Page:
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70 Years of TT National Championships

Bernard Linley :: 29.06.2016

For 70 years the National Championships have been a regular fixture on the local track and field calendar since the first edition, 6 April 1946 at the Queens Park Oval, Port of Spain, was organized by the Amateur Athletic Association of Trinidad & Tobago (AAA), the initial governing body founded on 16 June 1945.

From the early 1900s the Empire Day (24 May) Sports Meeting at the Oval, had been the unofficial championships. Organized at first by the Queens Park Cricket Club as a cycling and athletics meeting, in the 1930s they were called the WI Games and run by the Iere Club and then by the TAAC (Trinidad Amateur Athletic Club).

The programme for the inaugural Championships in 1946 only had events for men, but this was remedied the following year when two races for women were introduced, and Pearl Gooding won both (75y in 9.0 and 100y in 13.8).

Over the decades the Championships have seen many changes, in addition to the conversion of track races from yards to metres. As new events for men and women were added to the programme the duration was extended to a second day. In the 1950s the meeting even covered two weekends in order to accommodate junior, B class and international invitation events. Today the senior Championships are programmed over a single weekend, with junior and youth titles assigned on separate dates.

From 1946 to 1957 Championships were held at the Oval, with one day of the 1956 and 1957 programmes contested at Skinner Park, San Fernando.

No Championships were held in 1958 when in April the AAA hosted the Second BWI Championships, inaugurated the year before in Kingston, Jamaica.

Skinner Park hosted the Championships in 1959 (when track events became metric) and 1960, while those of 1961 and 1962 were run off at Guaracara Park, Pte a Pierre, under the title of Trinidad Games.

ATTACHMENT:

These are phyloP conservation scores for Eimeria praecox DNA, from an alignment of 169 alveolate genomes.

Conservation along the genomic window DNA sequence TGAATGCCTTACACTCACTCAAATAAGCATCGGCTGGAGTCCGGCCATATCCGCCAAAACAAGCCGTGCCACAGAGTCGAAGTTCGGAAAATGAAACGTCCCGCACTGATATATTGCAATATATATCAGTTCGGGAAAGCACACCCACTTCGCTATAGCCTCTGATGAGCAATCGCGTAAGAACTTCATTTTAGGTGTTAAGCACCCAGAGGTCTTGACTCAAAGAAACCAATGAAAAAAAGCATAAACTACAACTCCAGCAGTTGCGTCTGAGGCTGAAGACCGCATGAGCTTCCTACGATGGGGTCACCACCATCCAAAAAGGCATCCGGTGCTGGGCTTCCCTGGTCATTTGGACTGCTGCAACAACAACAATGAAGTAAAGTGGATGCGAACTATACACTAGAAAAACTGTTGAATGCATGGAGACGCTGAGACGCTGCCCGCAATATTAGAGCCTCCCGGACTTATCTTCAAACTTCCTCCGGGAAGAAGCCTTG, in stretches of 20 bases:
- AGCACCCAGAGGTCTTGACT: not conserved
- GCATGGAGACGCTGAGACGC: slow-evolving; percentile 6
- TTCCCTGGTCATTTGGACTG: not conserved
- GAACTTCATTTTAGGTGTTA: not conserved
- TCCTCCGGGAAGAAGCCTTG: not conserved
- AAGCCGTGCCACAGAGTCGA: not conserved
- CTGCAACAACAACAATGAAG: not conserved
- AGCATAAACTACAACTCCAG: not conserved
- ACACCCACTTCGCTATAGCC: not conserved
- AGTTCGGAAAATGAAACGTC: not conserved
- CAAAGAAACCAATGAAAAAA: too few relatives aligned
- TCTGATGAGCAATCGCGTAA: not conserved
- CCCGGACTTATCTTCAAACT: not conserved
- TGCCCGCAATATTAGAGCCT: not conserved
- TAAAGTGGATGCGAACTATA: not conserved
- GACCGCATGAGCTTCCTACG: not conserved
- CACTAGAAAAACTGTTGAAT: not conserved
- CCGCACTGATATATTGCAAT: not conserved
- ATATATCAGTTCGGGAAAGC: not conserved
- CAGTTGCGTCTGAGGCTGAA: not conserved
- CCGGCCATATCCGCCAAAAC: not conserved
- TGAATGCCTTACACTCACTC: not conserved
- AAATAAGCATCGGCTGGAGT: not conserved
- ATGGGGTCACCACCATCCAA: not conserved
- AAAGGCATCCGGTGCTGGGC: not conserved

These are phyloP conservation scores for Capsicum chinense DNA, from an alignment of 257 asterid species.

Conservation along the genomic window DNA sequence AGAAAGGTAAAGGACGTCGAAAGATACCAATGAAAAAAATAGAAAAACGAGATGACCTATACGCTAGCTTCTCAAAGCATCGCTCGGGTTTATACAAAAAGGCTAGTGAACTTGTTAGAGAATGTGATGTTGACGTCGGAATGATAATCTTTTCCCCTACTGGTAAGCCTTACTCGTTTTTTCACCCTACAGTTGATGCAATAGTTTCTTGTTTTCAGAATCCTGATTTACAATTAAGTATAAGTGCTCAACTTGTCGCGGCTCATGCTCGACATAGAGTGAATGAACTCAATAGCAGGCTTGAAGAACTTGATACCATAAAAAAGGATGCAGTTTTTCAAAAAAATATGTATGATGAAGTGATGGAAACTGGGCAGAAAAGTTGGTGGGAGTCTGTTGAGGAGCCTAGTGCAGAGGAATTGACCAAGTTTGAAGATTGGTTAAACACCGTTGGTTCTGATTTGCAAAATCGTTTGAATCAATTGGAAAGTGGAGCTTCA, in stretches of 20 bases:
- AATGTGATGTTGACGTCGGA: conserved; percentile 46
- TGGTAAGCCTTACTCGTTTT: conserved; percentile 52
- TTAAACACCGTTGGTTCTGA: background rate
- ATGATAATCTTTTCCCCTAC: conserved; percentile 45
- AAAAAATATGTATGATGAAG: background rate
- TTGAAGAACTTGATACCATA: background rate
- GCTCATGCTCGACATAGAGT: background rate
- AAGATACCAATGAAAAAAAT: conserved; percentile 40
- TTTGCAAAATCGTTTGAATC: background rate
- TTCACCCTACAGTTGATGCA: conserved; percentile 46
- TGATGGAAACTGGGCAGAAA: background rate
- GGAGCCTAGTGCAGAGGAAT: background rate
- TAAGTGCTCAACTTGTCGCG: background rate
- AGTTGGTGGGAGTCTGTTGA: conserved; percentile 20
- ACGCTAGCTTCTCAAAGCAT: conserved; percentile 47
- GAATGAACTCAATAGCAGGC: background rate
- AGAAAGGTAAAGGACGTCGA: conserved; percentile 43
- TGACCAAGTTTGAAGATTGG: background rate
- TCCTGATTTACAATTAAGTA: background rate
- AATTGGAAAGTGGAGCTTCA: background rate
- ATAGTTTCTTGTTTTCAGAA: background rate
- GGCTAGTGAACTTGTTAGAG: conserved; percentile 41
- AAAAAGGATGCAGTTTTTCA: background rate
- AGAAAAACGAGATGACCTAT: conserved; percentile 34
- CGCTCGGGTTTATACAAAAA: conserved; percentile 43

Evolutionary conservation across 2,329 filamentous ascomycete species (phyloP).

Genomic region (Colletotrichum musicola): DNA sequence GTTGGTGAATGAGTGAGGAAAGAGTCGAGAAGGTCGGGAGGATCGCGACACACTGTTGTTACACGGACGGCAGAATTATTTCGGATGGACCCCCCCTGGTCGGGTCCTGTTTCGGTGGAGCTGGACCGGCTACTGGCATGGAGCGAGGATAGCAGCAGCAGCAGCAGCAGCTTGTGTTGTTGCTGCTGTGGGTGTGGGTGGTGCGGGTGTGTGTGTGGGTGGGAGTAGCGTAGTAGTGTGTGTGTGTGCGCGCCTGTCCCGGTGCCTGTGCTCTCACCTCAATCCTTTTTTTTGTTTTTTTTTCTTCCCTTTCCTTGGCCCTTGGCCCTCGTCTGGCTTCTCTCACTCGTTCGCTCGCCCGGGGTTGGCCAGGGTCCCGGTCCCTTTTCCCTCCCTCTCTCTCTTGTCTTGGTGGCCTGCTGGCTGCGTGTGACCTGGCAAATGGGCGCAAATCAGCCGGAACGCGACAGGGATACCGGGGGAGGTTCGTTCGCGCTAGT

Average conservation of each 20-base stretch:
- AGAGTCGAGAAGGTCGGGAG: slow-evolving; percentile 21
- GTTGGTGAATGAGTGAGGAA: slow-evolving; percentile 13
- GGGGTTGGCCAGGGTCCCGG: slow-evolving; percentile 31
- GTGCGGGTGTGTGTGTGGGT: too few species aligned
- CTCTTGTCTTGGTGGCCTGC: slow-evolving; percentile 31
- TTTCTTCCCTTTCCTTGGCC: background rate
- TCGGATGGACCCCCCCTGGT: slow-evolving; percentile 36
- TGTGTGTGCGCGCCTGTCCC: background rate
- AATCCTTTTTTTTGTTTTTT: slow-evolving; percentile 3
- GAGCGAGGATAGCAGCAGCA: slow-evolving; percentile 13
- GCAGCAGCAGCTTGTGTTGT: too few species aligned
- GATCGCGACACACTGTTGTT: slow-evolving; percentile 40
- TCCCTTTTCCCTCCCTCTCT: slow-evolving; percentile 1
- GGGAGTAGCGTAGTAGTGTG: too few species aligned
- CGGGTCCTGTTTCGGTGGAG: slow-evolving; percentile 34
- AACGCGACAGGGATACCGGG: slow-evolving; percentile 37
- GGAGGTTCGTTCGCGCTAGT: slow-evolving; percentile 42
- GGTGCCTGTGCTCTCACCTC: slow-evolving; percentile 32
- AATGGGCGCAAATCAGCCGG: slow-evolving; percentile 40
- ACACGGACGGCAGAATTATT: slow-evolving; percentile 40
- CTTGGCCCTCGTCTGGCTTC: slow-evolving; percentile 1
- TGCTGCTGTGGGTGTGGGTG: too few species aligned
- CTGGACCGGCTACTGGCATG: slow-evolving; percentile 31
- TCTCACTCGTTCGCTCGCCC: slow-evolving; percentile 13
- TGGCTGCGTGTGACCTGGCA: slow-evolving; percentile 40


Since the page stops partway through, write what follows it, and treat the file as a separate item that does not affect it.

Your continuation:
Disagreement between the AAA and its affiliate, the East St George AAA, prevented the smooth functioning of the governing body including the organization of Championships after 1962, and also led to the demise of the AAA.

After a six year gap, two interim championships were organized by the National Athletes Union, at Pte a Pierre in 1969 and at Shaw Park, Scarborough, in 1970.

In 1971 the National Amateur Athletic Association, renamed National Association of Athletics Administrations in 2008 (NAAA), became the new governing body and assumed the organization of Championships, at CIC Grounds, Port of Spain (1972) and at UWI Grounds, St Augustine (1973).

A new all-weather track was opened at the Arima Municipal Stadium in 1974, and from that year until 1981 all Championships were contested there.

From 1982 to date the Championships have been held at the Crawford Stadium in Port of Spain with four exceptions: 1989 at Municipal Stadium, Arima, 1990 when they were cancelled following the attempted Muslimeen coup, 1997 at Guaracara Park, Pte a Pierre, and 2006 at Yorke Stadium, Bacolet, Tobago.

The Championships provide a stage on which all our track and field athletes can strive to improve their performances and win national titles. Additionally they give local fans a chance to see overseas based athletes perform, since in recent years the Championships serve as trials for selecting representative teams for the Olympics, the World Championships and other international Games.

Two athletes have been national champion eleven times in a single event: shot putter Cleopatra Borel (2002-2016) and triple jumper Ayanna Alexander (2006-2016). While ten titles have been won by Melissa de Leon at 800m (1999-2012), Pilar McShine at 1500m (2001-2013) and  javelin thrower Geraldine George (1992-2015),

Among the men triple jumper Chris Hercules has won nine championship titles (2005-2013). Shot putters Conrad Derrick (1947-1957), Hubert Maingot (1975-1994) and Dave Stoute (1996-2004) plus high hurdler Anthony Spencer (1972-1985) have captured eight titles each.

To date only one family (the Armstrongs from Arima) has provided national champions from three different generations in the same event. Over the half lap sprint Ernest Armstrong won the 220y in 1951 (22.6), his son Ainsley Armstrong won the 200m in 1972 (21.4) and the latter`s son Aaron Armstrong won the 200m in 2005 (19.98w).

 

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